Going Dirty is a history of negative campaigning in American politics and an examination of how candidates and political consultants have employed this often-controversial technique. The book includes case studies on notable races throughout the television era in which new negative campaign strategies were introduced, or existing tactics were refined and amplified upon. Strategies have included labeling opponents from non-traditional political backgrounds as dumb or lightweight, an approach that got upended when a veteran actor and rookie candidate named Ronald Reagan won the California governorship in 1966, setting him on a path to the White House. The negative tone of campaigns has also been ratcheted up dramatically since the terrorist attacks of September 11, 2001: Campaign commercials now routinely run pictures of international villains and suggest, sometimes overtly, at other times more subtly, that political opponents are less than resolute in prosecuting the war on terror. The book also outlines a series of races in which negative campaigning has backfired, because the charges were not credible or the candidate on the attack did not understand the political sentiments of the local electorate they were trying to persuade. The effect of newer technologies on negative campaigning is also examined, including blogs and Web video, in addition to tried and true methods like direct mail.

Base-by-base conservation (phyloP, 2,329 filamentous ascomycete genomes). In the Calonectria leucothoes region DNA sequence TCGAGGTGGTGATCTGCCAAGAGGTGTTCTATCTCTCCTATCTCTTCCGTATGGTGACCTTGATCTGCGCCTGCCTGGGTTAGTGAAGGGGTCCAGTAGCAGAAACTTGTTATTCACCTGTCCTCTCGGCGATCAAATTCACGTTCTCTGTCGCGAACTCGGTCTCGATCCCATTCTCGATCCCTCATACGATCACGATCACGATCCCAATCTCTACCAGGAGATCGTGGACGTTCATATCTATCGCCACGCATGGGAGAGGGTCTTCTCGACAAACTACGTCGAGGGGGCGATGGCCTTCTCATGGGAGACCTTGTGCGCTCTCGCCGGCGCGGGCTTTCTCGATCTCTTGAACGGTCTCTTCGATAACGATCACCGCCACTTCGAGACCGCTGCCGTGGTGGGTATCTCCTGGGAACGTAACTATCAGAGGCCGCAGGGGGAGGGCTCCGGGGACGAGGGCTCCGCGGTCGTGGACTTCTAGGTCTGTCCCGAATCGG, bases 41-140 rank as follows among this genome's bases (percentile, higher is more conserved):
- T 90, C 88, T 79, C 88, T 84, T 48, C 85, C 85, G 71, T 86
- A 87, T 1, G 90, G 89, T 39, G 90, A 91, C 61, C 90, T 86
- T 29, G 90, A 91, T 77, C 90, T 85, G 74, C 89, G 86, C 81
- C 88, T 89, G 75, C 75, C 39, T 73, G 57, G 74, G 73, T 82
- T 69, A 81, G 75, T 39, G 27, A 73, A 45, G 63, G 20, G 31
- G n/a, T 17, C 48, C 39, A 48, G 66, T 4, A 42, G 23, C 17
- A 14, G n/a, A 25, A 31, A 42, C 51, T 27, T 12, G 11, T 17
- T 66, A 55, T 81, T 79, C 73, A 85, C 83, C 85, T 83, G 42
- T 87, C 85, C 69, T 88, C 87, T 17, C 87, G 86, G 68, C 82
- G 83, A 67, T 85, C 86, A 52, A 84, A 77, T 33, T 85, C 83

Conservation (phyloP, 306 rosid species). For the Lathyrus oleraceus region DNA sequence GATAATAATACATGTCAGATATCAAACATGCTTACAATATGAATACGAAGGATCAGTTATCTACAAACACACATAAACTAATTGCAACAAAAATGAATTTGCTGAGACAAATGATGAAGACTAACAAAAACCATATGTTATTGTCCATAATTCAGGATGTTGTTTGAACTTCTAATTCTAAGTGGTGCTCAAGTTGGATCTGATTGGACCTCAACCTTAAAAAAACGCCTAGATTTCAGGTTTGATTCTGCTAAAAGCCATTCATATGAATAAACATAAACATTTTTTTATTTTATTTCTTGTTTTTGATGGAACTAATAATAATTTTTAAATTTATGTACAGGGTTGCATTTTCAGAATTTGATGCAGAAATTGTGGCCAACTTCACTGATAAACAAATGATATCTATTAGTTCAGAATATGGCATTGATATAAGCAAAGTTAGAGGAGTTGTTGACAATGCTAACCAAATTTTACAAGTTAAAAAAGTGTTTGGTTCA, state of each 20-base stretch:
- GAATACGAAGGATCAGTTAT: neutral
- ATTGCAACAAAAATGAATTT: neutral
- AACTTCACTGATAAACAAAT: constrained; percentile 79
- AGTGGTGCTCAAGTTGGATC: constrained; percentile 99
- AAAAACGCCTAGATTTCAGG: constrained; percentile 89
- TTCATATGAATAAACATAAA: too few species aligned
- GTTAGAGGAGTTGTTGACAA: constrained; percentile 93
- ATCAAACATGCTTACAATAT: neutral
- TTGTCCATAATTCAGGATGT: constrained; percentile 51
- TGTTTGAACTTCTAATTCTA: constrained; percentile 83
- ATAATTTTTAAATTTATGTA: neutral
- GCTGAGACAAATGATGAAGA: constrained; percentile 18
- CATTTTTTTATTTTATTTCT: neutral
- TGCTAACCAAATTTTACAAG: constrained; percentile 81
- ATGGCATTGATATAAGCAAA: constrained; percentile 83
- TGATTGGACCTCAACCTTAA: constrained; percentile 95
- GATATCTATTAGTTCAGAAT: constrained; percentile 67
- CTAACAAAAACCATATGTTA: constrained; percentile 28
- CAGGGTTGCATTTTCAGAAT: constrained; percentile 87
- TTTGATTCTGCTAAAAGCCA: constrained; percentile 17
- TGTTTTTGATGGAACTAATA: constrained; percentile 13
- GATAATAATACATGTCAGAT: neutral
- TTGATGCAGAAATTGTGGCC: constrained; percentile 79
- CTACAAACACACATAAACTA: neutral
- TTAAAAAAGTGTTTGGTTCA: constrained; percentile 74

|16th May 2009
|Rowman & Littlefield Publishers an imprint of Rowman & Littlefield
Elections and referenda
Political parties and party platforms